The EU-UK Trade and Cooperation Agreement (TCA) governs the future trading and security relationship following the UK withdrawal from the EU (Table 1 and 2) [1]. It creates a new economic and social partnership, including transport, energy and mobility, and establishes a framework for law enforcement and judicial cooperation in criminal and civil law matters. Also included is an overarching horizontal agreement on governance, overseen by a Partnership Council, allowing for cross-sector retaliation (e.g., imposition of tariffs) across different economic areas in case of violations of the agreement (Figure 2).


Figure 2: Governance structure overseeing implementation of the EU-UK Trade and Cooperation Agreement.


While the trade agreement provides for zero tariffs and zero quotas on all goods that qualify, UK goods will need to meet rules of origin criteria to qualify for tariff-free access, i.e. exported products must have either been wholly obtained, or been subject to a significant amount of processing, in the EU or UK. The UK and EU will maintain separate regimes regulating human, plant and animal health. Both the UK and EU are obliged to carry out impact assessments of any changes to technical regulations. Both have agreed specific facilitations on medicinal products, motor vehicles, organics, wine and chemicals to streamline conformity assessment in these sectors.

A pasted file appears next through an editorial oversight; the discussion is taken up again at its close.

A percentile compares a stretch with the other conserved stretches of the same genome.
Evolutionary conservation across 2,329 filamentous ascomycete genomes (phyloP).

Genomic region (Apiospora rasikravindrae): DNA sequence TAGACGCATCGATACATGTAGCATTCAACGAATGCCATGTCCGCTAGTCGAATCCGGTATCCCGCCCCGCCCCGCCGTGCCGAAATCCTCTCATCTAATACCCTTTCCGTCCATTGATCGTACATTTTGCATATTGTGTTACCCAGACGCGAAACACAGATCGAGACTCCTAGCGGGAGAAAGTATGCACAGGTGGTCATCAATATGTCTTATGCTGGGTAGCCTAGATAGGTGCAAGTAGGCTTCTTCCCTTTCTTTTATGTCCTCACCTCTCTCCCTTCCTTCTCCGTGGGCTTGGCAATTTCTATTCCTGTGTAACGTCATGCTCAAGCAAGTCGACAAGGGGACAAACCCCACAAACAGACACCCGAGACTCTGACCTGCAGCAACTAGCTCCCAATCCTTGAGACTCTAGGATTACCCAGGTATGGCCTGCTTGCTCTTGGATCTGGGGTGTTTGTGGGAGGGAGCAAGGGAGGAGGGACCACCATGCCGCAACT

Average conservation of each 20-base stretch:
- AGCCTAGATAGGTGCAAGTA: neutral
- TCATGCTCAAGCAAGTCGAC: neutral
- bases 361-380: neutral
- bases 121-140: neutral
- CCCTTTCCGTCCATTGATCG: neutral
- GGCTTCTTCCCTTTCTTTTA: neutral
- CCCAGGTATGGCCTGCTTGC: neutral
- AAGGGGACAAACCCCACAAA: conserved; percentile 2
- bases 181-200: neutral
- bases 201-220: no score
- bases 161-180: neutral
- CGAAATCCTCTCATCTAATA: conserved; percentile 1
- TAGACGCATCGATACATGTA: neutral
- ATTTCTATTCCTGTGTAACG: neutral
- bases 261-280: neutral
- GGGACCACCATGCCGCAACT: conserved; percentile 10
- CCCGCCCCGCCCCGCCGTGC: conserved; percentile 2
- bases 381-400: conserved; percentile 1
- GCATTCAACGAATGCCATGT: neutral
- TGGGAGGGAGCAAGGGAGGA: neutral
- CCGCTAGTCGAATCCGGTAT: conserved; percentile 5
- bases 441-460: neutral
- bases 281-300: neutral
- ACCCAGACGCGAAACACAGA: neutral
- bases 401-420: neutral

Regulatory divergence for medicinal products and medical devices

Much to the dismay of the pharmaceutical and healthcare industry, in both Europe and the UK, the TCA does not contain a full Mutual Recognition Agreement (MRA), meaning that separate regulatory and oversight regimes will apply for marketing authorisations, CE marking, clinical trials and pharmacovigilance, for example.